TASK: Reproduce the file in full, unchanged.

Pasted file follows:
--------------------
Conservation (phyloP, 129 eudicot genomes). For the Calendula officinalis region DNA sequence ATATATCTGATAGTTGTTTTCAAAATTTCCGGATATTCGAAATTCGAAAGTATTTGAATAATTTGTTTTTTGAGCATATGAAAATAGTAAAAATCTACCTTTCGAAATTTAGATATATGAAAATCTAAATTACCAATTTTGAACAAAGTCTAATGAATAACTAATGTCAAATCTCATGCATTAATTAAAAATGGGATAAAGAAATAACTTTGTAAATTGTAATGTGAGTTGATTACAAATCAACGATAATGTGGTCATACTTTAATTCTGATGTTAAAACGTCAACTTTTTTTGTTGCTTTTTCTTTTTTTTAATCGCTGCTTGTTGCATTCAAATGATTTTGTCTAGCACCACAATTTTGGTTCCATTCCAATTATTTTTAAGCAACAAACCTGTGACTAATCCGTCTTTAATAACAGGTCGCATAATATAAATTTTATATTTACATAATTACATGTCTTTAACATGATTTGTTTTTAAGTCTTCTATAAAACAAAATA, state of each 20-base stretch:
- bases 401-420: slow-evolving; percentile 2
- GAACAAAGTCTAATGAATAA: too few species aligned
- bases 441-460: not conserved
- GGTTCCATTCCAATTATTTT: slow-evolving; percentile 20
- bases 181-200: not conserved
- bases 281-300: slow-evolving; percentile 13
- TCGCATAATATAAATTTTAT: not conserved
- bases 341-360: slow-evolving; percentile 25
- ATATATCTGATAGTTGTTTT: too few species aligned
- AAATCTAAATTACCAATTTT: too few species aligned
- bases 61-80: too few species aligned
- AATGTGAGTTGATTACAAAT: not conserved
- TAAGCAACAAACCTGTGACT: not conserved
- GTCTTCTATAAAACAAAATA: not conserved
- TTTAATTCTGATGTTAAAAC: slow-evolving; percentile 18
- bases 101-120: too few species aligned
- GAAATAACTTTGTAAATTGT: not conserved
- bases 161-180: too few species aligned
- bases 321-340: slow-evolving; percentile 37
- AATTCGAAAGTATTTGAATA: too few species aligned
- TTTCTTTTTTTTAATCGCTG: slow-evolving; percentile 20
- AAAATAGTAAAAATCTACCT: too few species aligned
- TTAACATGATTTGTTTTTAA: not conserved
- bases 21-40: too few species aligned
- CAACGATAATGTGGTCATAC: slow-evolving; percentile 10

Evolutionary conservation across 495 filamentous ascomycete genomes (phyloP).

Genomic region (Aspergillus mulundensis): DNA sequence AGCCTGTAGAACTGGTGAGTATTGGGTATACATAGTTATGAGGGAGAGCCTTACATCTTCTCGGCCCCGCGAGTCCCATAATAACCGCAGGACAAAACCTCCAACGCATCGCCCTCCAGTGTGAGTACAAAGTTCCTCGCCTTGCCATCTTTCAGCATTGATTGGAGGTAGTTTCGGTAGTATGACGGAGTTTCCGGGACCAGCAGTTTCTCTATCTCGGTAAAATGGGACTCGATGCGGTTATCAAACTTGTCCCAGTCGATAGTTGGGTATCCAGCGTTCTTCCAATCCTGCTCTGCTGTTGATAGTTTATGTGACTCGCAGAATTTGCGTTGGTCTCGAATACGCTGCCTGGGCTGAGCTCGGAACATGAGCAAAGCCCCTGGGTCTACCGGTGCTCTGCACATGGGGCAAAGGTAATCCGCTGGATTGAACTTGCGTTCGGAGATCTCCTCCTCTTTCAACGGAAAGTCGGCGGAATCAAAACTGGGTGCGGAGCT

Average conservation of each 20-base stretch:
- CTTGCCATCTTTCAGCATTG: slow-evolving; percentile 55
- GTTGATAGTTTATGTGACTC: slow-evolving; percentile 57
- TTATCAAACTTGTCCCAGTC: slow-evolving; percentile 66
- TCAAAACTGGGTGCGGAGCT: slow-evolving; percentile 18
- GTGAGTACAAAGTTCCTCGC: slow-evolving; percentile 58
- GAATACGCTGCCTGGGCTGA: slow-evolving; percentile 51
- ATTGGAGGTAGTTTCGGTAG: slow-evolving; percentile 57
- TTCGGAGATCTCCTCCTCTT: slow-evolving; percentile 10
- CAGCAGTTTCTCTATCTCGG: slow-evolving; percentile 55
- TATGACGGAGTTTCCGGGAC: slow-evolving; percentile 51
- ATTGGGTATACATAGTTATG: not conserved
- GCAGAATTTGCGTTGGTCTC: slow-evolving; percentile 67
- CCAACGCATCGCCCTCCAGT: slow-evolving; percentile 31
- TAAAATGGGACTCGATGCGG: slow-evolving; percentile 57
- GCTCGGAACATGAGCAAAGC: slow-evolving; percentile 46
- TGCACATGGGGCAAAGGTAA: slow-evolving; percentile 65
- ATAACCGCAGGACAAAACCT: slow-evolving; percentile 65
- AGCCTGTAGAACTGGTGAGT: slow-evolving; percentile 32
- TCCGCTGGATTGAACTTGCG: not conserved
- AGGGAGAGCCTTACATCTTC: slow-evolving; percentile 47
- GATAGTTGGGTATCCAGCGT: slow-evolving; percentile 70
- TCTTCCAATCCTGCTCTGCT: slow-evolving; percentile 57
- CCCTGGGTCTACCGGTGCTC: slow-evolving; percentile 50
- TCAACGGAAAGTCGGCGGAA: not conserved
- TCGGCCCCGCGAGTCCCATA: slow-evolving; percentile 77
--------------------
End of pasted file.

Conservation (phyloP, 129 eudicot genomes). For the Calendula officinalis region DNA sequence ATATATCTGATAGTTGTTTTCAAAATTTCCGGATATTCGAAATTCGAAAGTATTTGAATAATTTGTTTTTTGAGCATATGAAAATAGTAAAAATCTACCTTTCGAAATTTAGATATATGAAAATCTAAATTACCAATTTTGAACAAAGTCTAATGAATAACTAATGTCAAATCTCATGCATTAATTAAAAATGGGATAAAGAAATAACTTTGTAAATTGTAATGTGAGTTGATTACAAATCAACGATAATGTGGTCATACTTTAATTCTGATGTTAAAACGTCAACTTTTTTTGTTGCTTTTTCTTTTTTTTAATCGCTGCTTGTTGCATTCAAATGATTTTGTCTAGCACCACAATTTTGGTTCCATTCCAATTATTTTTAAGCAACAAACCTGTGACTAATCCGTCTTTAATAACAGGTCGCATAATATAAATTTTATATTTACATAATTACATGTCTTTAACATGATTTGTTTTTAAGTCTTCTATAAAACAAAATA, state of each 20-base stretch:
- bases 401-420: slow-evolving; percentile 2
- GAACAAAGTCTAATGAATAA: too few species aligned
- bases 441-460: not conserved
- GGTTCCATTCCAATTATTTT: slow-evolving; percentile 20
- bases 181-200: not conserved
- bases 281-300: slow-evolving; percentile 13
- TCGCATAATATAAATTTTAT: not conserved
- bases 341-360: slow-evolving; percentile 25
- ATATATCTGATAGTTGTTTT: too few species aligned
- AAATCTAAATTACCAATTTT: too few species aligned
- bases 61-80: too few species aligned
- AATGTGAGTTGATTACAAAT: not conserved
- TAAGCAACAAACCTGTGACT: not conserved
- GTCTTCTATAAAACAAAATA: not conserved
- TTTAATTCTGATGTTAAAAC: slow-evolving; percentile 18
- bases 101-120: too few species aligned
- GAAATAACTTTGTAAATTGT: not conserved
- bases 161-180: too few species aligned
- bases 321-340: slow-evolving; percentile 37
- AATTCGAAAGTATTTGAATA: too few species aligned
- TTTCTTTTTTTTAATCGCTG: slow-evolving; percentile 20
- AAAATAGTAAAAATCTACCT: too few species aligned
- TTAACATGATTTGTTTTTAA: not conserved
- bases 21-40: too few species aligned
- CAACGATAATGTGGTCATAC: slow-evolving; percentile 10

Evolutionary conservation across 495 filamentous ascomycete genomes (phyloP).

Genomic region (Aspergillus mulundensis): DNA sequence AGCCTGTAGAACTGGTGAGTATTGGGTATACATAGTTATGAGGGAGAGCCTTACATCTTCTCGGCCCCGCGAGTCCCATAATAACCGCAGGACAAAACCTCCAACGCATCGCCCTCCAGTGTGAGTACAAAGTTCCTCGCCTTGCCATCTTTCAGCATTGATTGGAGGTAGTTTCGGTAGTATGACGGAGTTTCCGGGACCAGCAGTTTCTCTATCTCGGTAAAATGGGACTCGATGCGGTTATCAAACTTGTCCCAGTCGATAGTTGGGTATCCAGCGTTCTTCCAATCCTGCTCTGCTGTTGATAGTTTATGTGACTCGCAGAATTTGCGTTGGTCTCGAATACGCTGCCTGGGCTGAGCTCGGAACATGAGCAAAGCCCCTGGGTCTACCGGTGCTCTGCACATGGGGCAAAGGTAATCCGCTGGATTGAACTTGCGTTCGGAGATCTCCTCCTCTTTCAACGGAAAGTCGGCGGAATCAAAACTGGGTGCGGAGCT

Average conservation of each 20-base stretch:
- CTTGCCATCTTTCAGCATTG: slow-evolving; percentile 55
- GTTGATAGTTTATGTGACTC: slow-evolving; percentile 57
- TTATCAAACTTGTCCCAGTC: slow-evolving; percentile 66
- TCAAAACTGGGTGCGGAGCT: slow-evolving; percentile 18
- GTGAGTACAAAGTTCCTCGC: slow-evolving; percentile 58
- GAATACGCTGCCTGGGCTGA: slow-evolving; percentile 51
- ATTGGAGGTAGTTTCGGTAG: slow-evolving; percentile 57
- TTCGGAGATCTCCTCCTCTT: slow-evolving; percentile 10
- CAGCAGTTTCTCTATCTCGG: slow-evolving; percentile 55
- TATGACGGAGTTTCCGGGAC: slow-evolving; percentile 51
- ATTGGGTATACATAGTTATG: not conserved
- GCAGAATTTGCGTTGGTCTC: slow-evolving; percentile 67
- CCAACGCATCGCCCTCCAGT: slow-evolving; percentile 31
- TAAAATGGGACTCGATGCGG: slow-evolving; percentile 57
- GCTCGGAACATGAGCAAAGC: slow-evolving; percentile 46
- TGCACATGGGGCAAAGGTAA: slow-evolving; percentile 65
- ATAACCGCAGGACAAAACCT: slow-evolving; percentile 65
- AGCCTGTAGAACTGGTGAGT: slow-evolving; percentile 32
- TCCGCTGGATTGAACTTGCG: not conserved
- AGGGAGAGCCTTACATCTTC: slow-evolving; percentile 47
- GATAGTTGGGTATCCAGCGT: slow-evolving; percentile 70
- TCTTCCAATCCTGCTCTGCT: slow-evolving; percentile 57
- CCCTGGGTCTACCGGTGCTC: slow-evolving; percentile 50
- TCAACGGAAAGTCGGCGGAA: not conserved
- TCGGCCCCGCGAGTCCCATA: slow-evolving; percentile 77